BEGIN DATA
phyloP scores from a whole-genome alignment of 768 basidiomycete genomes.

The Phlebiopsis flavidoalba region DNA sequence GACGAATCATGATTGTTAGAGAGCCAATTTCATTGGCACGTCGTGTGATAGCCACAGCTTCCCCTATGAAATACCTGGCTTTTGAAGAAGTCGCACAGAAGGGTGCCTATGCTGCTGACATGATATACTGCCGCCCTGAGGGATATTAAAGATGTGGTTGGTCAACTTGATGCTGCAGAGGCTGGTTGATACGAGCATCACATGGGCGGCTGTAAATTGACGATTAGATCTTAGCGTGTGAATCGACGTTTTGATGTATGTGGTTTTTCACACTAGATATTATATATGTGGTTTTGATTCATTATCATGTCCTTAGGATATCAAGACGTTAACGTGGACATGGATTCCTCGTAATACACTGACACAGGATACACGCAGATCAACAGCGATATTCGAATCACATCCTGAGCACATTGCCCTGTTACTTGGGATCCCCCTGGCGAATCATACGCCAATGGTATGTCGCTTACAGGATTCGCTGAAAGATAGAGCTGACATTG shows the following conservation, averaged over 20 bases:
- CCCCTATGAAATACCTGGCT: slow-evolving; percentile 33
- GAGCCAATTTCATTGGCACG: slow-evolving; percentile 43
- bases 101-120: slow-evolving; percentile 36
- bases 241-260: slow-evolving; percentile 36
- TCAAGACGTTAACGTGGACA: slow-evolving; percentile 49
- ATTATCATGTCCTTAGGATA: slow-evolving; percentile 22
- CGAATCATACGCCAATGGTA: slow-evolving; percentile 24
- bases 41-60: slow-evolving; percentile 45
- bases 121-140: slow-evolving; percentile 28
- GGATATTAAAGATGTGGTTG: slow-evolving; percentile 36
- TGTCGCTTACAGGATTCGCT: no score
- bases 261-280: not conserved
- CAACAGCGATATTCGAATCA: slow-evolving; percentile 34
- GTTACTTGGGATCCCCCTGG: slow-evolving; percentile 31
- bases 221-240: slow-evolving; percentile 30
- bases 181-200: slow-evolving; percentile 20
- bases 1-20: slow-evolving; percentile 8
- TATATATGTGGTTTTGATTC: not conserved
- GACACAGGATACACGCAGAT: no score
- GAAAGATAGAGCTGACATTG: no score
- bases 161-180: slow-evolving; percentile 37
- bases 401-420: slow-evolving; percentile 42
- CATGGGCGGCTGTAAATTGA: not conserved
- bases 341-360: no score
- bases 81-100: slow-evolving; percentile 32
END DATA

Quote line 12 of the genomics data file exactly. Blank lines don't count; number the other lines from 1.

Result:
- GGATATTAAAGATGTGGTTG: slow-evolving; percentile 36